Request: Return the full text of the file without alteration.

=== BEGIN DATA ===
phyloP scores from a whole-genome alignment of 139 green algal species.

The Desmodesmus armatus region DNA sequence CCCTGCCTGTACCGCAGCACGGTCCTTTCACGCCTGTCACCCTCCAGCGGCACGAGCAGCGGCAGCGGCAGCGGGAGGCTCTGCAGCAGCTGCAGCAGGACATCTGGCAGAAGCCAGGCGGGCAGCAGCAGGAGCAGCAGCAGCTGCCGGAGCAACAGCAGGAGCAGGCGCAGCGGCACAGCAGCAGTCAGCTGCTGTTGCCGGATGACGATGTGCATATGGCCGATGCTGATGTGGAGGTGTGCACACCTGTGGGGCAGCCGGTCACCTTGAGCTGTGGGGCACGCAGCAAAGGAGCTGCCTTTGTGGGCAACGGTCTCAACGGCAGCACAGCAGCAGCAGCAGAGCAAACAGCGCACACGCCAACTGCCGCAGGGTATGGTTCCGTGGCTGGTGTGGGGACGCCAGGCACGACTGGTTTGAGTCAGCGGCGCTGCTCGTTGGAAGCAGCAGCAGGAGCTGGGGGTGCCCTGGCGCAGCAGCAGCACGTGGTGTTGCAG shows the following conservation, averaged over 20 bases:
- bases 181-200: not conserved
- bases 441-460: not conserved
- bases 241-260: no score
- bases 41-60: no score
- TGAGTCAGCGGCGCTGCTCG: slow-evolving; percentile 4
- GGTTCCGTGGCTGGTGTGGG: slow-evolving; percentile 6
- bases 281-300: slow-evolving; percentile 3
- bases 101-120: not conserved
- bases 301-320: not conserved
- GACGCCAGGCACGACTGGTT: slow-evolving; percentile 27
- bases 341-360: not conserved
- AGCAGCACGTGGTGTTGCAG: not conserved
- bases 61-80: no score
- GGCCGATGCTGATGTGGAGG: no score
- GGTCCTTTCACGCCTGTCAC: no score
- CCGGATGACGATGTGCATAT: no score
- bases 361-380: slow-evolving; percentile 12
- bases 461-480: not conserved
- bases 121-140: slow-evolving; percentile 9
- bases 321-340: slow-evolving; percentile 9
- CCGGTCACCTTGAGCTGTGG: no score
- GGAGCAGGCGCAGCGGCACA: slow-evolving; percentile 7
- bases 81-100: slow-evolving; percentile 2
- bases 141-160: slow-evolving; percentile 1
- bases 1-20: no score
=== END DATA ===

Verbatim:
phyloP scores from a whole-genome alignment of 139 green algal species.

The Desmodesmus armatus region DNA sequence CCCTGCCTGTACCGCAGCACGGTCCTTTCACGCCTGTCACCCTCCAGCGGCACGAGCAGCGGCAGCGGCAGCGGGAGGCTCTGCAGCAGCTGCAGCAGGACATCTGGCAGAAGCCAGGCGGGCAGCAGCAGGAGCAGCAGCAGCTGCCGGAGCAACAGCAGGAGCAGGCGCAGCGGCACAGCAGCAGTCAGCTGCTGTTGCCGGATGACGATGTGCATATGGCCGATGCTGATGTGGAGGTGTGCACACCTGTGGGGCAGCCGGTCACCTTGAGCTGTGGGGCACGCAGCAAAGGAGCTGCCTTTGTGGGCAACGGTCTCAACGGCAGCACAGCAGCAGCAGCAGAGCAAACAGCGCACACGCCAACTGCCGCAGGGTATGGTTCCGTGGCTGGTGTGGGGACGCCAGGCACGACTGGTTTGAGTCAGCGGCGCTGCTCGTTGGAAGCAGCAGCAGGAGCTGGGGGTGCCCTGGCGCAGCAGCAGCACGTGGTGTTGCAG shows the following conservation, averaged over 20 bases:
- bases 181-200: not conserved
- bases 441-460: not conserved
- bases 241-260: no score
- bases 41-60: no score
- TGAGTCAGCGGCGCTGCTCG: slow-evolving; percentile 4
- GGTTCCGTGGCTGGTGTGGG: slow-evolving; percentile 6
- bases 281-300: slow-evolving; percentile 3
- bases 101-120: not conserved
- bases 301-320: not conserved
- GACGCCAGGCACGACTGGTT: slow-evolving; percentile 27
- bases 341-360: not conserved
- AGCAGCACGTGGTGTTGCAG: not conserved
- bases 61-80: no score
- GGCCGATGCTGATGTGGAGG: no score
- GGTCCTTTCACGCCTGTCAC: no score
- CCGGATGACGATGTGCATAT: no score
- bases 361-380: slow-evolving; percentile 12
- bases 461-480: not conserved
- bases 121-140: slow-evolving; percentile 9
- bases 321-340: slow-evolving; percentile 9
- CCGGTCACCTTGAGCTGTGG: no score
- GGAGCAGGCGCAGCGGCACA: slow-evolving; percentile 7
- bases 81-100: slow-evolving; percentile 2
- bases 141-160: slow-evolving; percentile 1
- bases 1-20: no score